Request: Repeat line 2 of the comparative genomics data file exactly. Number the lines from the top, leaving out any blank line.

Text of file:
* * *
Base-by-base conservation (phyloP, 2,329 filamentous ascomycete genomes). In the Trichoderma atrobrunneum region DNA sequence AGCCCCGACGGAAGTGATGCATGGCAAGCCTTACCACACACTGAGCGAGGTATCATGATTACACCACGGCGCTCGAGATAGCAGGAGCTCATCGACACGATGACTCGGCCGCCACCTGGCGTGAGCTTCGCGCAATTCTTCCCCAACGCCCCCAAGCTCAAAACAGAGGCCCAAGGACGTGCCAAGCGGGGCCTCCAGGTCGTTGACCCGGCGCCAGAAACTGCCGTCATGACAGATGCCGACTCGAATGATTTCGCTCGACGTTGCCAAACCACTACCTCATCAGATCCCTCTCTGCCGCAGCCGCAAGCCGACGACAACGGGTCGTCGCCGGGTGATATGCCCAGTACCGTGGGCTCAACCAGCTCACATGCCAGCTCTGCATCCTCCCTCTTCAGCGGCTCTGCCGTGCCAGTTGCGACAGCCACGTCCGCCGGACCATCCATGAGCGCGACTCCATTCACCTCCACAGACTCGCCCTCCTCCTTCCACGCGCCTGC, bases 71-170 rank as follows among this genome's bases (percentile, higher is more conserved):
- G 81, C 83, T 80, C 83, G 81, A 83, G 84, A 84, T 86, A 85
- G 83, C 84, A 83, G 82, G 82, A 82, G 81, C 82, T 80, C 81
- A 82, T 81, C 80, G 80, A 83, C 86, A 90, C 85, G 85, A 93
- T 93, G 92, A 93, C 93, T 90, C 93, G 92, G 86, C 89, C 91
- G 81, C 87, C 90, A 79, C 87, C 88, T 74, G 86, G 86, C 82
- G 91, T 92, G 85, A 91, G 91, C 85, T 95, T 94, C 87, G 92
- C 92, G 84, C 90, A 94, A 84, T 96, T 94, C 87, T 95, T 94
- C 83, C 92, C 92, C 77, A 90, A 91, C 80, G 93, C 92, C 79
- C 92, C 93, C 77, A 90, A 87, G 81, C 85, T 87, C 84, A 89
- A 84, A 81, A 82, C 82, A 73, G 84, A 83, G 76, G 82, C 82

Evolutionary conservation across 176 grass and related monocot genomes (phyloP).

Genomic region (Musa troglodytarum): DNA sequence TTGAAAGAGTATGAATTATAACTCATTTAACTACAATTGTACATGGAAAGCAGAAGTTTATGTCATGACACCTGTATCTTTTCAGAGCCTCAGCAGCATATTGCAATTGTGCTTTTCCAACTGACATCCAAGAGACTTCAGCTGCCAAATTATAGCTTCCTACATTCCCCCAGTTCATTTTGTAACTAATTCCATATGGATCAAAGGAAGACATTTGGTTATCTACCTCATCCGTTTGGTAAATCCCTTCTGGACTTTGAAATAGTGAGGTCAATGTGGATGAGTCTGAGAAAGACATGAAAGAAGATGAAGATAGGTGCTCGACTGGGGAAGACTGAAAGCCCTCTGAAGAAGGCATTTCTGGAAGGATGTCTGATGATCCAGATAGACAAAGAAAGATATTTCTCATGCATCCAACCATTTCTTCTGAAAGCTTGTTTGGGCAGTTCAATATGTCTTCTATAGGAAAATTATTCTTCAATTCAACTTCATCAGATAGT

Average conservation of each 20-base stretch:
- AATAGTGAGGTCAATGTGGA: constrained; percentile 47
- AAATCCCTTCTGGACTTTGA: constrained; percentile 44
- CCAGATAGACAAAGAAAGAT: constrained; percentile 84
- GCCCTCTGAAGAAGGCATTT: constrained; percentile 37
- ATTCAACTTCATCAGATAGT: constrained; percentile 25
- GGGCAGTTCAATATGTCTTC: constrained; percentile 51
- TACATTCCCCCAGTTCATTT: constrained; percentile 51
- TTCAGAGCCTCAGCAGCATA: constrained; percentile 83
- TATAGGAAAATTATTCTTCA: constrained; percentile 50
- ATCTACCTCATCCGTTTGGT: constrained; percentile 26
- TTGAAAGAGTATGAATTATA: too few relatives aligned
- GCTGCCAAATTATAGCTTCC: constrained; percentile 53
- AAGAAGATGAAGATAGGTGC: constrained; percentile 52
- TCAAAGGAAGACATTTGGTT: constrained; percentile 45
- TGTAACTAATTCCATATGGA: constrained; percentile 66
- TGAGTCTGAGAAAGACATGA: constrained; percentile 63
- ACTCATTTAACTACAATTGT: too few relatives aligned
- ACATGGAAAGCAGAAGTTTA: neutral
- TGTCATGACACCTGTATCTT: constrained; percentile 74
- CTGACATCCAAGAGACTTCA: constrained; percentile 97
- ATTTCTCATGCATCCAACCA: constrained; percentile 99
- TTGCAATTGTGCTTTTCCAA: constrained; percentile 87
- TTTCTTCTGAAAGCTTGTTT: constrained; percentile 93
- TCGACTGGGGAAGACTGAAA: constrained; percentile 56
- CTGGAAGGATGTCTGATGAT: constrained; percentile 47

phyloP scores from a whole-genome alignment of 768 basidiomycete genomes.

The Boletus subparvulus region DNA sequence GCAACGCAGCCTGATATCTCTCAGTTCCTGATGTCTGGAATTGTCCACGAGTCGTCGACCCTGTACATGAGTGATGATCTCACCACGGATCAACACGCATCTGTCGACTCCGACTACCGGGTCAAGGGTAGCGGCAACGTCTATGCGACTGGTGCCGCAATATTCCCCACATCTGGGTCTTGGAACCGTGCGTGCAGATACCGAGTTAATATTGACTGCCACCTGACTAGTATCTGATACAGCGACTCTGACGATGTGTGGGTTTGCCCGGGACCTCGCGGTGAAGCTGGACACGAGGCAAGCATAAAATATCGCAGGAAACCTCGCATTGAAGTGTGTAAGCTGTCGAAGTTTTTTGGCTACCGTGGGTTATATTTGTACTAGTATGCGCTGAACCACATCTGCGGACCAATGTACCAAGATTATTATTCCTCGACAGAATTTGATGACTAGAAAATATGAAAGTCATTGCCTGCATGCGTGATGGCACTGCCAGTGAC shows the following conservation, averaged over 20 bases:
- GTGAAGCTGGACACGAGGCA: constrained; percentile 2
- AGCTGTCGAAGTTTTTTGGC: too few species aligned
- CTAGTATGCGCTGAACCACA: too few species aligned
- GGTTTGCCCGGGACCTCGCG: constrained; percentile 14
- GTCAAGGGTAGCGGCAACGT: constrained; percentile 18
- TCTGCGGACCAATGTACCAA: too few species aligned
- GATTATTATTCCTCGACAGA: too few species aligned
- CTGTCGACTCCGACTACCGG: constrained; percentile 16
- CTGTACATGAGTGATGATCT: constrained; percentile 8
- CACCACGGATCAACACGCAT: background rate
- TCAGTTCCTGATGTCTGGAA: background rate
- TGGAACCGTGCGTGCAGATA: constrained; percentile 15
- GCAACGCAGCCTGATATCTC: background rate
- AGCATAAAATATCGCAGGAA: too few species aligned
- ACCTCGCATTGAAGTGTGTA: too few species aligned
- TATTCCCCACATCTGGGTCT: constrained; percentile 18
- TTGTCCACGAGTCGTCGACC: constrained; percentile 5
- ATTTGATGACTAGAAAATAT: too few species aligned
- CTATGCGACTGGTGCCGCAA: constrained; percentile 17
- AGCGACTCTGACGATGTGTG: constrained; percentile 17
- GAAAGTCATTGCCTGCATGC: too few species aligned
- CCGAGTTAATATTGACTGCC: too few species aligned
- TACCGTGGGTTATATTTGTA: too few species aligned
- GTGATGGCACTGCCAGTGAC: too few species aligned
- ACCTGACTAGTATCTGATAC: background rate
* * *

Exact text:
- G 81, C 83, T 80, C 83, G 81, A 83, G 84, A 84, T 86, A 85